When Issigonis designed the Oxford MO Traveller and its Morris Minor counterpart, he was clearly going through his "American" period. Both cars are inspired by the woodies then popular in the United States. The traveller is a very flexible car. Two hinged rear doors give access to a generous loading area that can even be enlarged by folding the rear seat down, thus creating a flat floor.
Another characteristic are the sliding side windows.
The rear section consists of an ash frame combined with aluminium panels and roof. At the time, it was an efficient approach: both ash and aluminium were available at low cost, and the Body Branch had sufficient experience and tooling to provide a high quality frame.
Remarkably the Traveller is not based on the MCV chassis but uses the saloon's mono construction. Thus the wood is a structural part of the car (nowadays an MOT-factor) and requires careful maintenance.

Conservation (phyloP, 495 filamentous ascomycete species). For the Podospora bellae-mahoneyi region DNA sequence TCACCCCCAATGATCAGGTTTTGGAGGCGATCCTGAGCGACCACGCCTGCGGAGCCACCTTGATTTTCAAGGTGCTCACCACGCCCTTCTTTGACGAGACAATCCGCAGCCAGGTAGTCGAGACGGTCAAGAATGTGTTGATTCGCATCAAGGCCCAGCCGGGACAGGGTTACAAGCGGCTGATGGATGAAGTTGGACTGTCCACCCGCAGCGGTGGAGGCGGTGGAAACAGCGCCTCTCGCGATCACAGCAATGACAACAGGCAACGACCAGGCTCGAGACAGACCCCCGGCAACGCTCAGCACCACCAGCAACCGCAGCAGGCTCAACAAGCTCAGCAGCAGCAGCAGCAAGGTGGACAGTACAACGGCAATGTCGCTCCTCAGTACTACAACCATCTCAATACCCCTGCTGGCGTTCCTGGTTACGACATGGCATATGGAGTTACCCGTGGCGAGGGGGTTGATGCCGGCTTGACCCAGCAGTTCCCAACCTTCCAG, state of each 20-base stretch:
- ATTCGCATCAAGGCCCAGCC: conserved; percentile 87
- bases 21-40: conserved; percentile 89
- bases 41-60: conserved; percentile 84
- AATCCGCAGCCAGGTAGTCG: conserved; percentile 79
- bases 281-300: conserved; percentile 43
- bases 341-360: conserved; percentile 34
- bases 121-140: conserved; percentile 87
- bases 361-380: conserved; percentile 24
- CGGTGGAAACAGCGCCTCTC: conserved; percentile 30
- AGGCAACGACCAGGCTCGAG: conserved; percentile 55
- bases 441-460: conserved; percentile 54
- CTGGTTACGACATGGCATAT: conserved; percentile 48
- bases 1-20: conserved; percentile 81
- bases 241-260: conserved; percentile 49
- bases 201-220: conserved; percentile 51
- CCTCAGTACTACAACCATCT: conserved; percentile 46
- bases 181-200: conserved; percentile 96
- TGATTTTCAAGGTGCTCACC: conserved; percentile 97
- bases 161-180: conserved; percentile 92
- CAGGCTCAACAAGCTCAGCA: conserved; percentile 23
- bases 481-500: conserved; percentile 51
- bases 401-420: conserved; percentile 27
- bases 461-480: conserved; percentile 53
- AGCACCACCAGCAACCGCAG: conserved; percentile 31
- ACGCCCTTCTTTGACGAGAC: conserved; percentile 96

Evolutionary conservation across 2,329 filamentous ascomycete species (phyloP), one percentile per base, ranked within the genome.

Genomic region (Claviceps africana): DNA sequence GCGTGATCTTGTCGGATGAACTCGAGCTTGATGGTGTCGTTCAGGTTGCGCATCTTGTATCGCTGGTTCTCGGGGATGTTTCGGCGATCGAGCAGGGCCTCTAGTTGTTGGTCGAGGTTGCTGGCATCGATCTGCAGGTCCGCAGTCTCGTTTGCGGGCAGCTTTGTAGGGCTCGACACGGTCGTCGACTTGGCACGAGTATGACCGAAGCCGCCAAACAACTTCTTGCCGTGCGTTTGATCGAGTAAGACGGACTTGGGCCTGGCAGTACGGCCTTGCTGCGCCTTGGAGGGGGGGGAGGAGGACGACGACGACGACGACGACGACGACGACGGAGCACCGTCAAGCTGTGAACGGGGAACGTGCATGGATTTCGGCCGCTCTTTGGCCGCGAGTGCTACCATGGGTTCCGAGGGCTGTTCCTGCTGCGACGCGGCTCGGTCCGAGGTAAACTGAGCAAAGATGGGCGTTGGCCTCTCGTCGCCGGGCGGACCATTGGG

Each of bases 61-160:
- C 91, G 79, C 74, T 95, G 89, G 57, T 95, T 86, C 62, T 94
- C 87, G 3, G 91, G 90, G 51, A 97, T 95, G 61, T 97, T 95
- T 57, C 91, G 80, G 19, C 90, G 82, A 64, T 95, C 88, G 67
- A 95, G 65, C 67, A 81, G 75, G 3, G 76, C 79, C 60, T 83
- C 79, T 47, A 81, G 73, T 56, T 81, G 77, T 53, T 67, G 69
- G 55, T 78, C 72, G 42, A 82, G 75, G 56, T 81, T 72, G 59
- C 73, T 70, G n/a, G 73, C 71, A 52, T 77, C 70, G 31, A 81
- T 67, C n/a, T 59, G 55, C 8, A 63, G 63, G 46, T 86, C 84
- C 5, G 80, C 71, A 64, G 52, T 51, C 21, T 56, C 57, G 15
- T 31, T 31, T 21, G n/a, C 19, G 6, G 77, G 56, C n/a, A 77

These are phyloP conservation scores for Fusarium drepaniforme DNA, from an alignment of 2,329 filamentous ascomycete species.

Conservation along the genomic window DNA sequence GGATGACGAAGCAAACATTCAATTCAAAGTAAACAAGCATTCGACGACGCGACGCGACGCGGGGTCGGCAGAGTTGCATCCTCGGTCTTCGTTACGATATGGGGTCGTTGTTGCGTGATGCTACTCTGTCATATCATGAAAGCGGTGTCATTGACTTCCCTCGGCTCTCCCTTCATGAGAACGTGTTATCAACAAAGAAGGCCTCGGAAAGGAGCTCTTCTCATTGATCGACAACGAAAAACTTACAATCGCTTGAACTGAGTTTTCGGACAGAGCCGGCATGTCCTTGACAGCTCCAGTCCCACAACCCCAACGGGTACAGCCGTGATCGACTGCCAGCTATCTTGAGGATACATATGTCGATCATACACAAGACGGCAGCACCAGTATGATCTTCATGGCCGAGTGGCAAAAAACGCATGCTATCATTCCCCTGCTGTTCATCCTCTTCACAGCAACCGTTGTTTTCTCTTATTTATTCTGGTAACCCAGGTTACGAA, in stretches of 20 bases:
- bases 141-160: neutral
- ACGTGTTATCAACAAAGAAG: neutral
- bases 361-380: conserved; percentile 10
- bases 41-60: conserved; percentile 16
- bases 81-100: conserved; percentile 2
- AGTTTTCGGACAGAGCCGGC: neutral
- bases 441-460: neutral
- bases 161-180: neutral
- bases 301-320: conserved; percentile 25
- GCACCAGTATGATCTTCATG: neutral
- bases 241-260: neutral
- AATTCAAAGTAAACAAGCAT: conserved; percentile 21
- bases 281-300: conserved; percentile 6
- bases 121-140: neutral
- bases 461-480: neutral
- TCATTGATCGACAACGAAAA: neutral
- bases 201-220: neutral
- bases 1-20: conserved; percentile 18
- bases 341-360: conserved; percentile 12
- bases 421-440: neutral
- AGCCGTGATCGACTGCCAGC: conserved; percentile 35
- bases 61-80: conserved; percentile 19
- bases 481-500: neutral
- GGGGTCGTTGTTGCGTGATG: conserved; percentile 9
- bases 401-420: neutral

Production was somewhat complex: the rear structure (frame and painted aluminium panelling) was manufactured by the Morris Motors Body Branch in Coventry, and then put on transport to Cowley. There, they were dropped onto the motorised cab and floor and bolted in place.
Early publicity material and some road test reports show Travellers with the early grille, but it seems that all production vehicles left the factory with the later, stainless steel type.
Unfortunately, from the 5500 Travellers produced between 1952 and 1954, the club only knows about some 25, possibly 30 survivors. Sometimes new examples show up but their state is often deplorable, especially regarding the ash frame.